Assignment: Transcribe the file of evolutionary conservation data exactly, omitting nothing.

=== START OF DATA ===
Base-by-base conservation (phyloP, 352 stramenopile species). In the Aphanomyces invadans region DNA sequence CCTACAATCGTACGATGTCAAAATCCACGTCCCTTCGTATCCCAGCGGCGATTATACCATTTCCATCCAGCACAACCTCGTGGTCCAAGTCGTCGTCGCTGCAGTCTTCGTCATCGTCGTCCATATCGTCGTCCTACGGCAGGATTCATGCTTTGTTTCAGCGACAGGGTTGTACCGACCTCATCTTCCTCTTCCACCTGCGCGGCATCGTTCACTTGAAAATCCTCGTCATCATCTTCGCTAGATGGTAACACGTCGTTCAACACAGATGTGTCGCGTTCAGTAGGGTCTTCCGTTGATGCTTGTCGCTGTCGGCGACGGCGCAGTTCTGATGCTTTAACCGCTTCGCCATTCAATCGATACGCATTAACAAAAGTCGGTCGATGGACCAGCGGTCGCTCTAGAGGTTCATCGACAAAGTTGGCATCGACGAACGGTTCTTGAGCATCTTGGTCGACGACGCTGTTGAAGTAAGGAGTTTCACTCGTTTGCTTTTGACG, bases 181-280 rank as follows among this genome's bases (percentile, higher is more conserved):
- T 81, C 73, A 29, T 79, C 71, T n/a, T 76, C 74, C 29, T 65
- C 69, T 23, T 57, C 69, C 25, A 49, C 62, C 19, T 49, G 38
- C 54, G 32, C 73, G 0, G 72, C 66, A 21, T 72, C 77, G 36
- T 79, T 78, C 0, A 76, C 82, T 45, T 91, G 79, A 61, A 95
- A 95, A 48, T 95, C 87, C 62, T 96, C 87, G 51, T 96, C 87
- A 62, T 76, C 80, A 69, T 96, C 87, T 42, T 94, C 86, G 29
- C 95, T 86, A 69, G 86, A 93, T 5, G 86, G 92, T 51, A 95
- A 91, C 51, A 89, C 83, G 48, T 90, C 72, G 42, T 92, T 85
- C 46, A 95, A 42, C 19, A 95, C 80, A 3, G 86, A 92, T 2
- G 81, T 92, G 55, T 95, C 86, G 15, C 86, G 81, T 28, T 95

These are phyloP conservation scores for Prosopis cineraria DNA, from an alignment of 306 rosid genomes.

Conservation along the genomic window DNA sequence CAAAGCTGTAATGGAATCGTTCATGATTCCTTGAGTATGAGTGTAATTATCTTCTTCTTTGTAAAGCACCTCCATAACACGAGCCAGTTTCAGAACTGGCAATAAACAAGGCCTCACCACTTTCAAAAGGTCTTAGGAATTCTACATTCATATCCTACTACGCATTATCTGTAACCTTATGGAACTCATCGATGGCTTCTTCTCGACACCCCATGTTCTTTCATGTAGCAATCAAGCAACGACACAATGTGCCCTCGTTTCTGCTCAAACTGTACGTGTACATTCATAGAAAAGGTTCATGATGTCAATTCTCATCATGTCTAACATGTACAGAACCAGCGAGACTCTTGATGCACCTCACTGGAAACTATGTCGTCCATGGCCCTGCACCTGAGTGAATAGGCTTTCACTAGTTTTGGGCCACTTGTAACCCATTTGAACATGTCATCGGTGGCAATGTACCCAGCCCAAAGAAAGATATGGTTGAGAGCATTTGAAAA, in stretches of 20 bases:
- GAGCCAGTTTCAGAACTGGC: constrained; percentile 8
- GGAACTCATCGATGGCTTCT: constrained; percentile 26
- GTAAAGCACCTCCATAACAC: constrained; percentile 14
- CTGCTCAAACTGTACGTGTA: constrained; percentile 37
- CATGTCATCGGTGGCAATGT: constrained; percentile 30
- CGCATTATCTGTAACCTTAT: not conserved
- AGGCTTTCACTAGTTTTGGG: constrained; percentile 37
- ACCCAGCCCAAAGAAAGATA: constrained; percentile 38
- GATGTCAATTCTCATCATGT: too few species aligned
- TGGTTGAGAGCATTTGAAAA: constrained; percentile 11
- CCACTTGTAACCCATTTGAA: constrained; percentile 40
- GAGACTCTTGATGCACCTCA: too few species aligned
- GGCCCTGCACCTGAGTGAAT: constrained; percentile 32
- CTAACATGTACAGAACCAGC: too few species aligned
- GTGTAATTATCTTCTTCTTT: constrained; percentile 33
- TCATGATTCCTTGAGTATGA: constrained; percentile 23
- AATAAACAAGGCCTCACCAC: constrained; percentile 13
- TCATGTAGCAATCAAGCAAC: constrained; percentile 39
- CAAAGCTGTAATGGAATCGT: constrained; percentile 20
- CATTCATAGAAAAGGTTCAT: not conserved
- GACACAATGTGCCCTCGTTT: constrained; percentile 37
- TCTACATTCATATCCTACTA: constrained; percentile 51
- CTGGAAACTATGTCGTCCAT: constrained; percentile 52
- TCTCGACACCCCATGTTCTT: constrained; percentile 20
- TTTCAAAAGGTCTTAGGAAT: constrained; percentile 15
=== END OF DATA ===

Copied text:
Base-by-base conservation (phyloP, 352 stramenopile species). In the Aphanomyces invadans region DNA sequence CCTACAATCGTACGATGTCAAAATCCACGTCCCTTCGTATCCCAGCGGCGATTATACCATTTCCATCCAGCACAACCTCGTGGTCCAAGTCGTCGTCGCTGCAGTCTTCGTCATCGTCGTCCATATCGTCGTCCTACGGCAGGATTCATGCTTTGTTTCAGCGACAGGGTTGTACCGACCTCATCTTCCTCTTCCACCTGCGCGGCATCGTTCACTTGAAAATCCTCGTCATCATCTTCGCTAGATGGTAACACGTCGTTCAACACAGATGTGTCGCGTTCAGTAGGGTCTTCCGTTGATGCTTGTCGCTGTCGGCGACGGCGCAGTTCTGATGCTTTAACCGCTTCGCCATTCAATCGATACGCATTAACAAAAGTCGGTCGATGGACCAGCGGTCGCTCTAGAGGTTCATCGACAAAGTTGGCATCGACGAACGGTTCTTGAGCATCTTGGTCGACGACGCTGTTGAAGTAAGGAGTTTCACTCGTTTGCTTTTGACG, bases 181-280 rank as follows among this genome's bases (percentile, higher is more conserved):
- T 81, C 73, A 29, T 79, C 71, T n/a, T 76, C 74, C 29, T 65
- C 69, T 23, T 57, C 69, C 25, A 49, C 62, C 19, T 49, G 38
- C 54, G 32, C 73, G 0, G 72, C 66, A 21, T 72, C 77, G 36
- T 79, T 78, C 0, A 76, C 82, T 45, T 91, G 79, A 61, A 95
- A 95, A 48, T 95, C 87, C 62, T 96, C 87, G 51, T 96, C 87
- A 62, T 76, C 80, A 69, T 96, C 87, T 42, T 94, C 86, G 29
- C 95, T 86, A 69, G 86, A 93, T 5, G 86, G 92, T 51, A 95
- A 91, C 51, A 89, C 83, G 48, T 90, C 72, G 42, T 92, T 85
- C 46, A 95, A 42, C 19, A 95, C 80, A 3, G 86, A 92, T 2
- G 81, T 92, G 55, T 95, C 86, G 15, C 86, G 81, T 28, T 95

These are phyloP conservation scores for Prosopis cineraria DNA, from an alignment of 306 rosid genomes.

Conservation along the genomic window DNA sequence CAAAGCTGTAATGGAATCGTTCATGATTCCTTGAGTATGAGTGTAATTATCTTCTTCTTTGTAAAGCACCTCCATAACACGAGCCAGTTTCAGAACTGGCAATAAACAAGGCCTCACCACTTTCAAAAGGTCTTAGGAATTCTACATTCATATCCTACTACGCATTATCTGTAACCTTATGGAACTCATCGATGGCTTCTTCTCGACACCCCATGTTCTTTCATGTAGCAATCAAGCAACGACACAATGTGCCCTCGTTTCTGCTCAAACTGTACGTGTACATTCATAGAAAAGGTTCATGATGTCAATTCTCATCATGTCTAACATGTACAGAACCAGCGAGACTCTTGATGCACCTCACTGGAAACTATGTCGTCCATGGCCCTGCACCTGAGTGAATAGGCTTTCACTAGTTTTGGGCCACTTGTAACCCATTTGAACATGTCATCGGTGGCAATGTACCCAGCCCAAAGAAAGATATGGTTGAGAGCATTTGAAAA, in stretches of 20 bases:
- GAGCCAGTTTCAGAACTGGC: constrained; percentile 8
- GGAACTCATCGATGGCTTCT: constrained; percentile 26
- GTAAAGCACCTCCATAACAC: constrained; percentile 14
- CTGCTCAAACTGTACGTGTA: constrained; percentile 37
- CATGTCATCGGTGGCAATGT: constrained; percentile 30
- CGCATTATCTGTAACCTTAT: not conserved
- AGGCTTTCACTAGTTTTGGG: constrained; percentile 37
- ACCCAGCCCAAAGAAAGATA: constrained; percentile 38
- GATGTCAATTCTCATCATGT: too few species aligned
- TGGTTGAGAGCATTTGAAAA: constrained; percentile 11
- CCACTTGTAACCCATTTGAA: constrained; percentile 40
- GAGACTCTTGATGCACCTCA: too few species aligned
- GGCCCTGCACCTGAGTGAAT: constrained; percentile 32
- CTAACATGTACAGAACCAGC: too few species aligned
- GTGTAATTATCTTCTTCTTT: constrained; percentile 33
- TCATGATTCCTTGAGTATGA: constrained; percentile 23
- AATAAACAAGGCCTCACCAC: constrained; percentile 13
- TCATGTAGCAATCAAGCAAC: constrained; percentile 39
- CAAAGCTGTAATGGAATCGT: constrained; percentile 20
- CATTCATAGAAAAGGTTCAT: not conserved
- GACACAATGTGCCCTCGTTT: constrained; percentile 37
- TCTACATTCATATCCTACTA: constrained; percentile 51
- CTGGAAACTATGTCGTCCAT: constrained; percentile 52
- TCTCGACACCCCATGTTCTT: constrained; percentile 20
- TTTCAAAAGGTCTTAGGAAT: constrained; percentile 15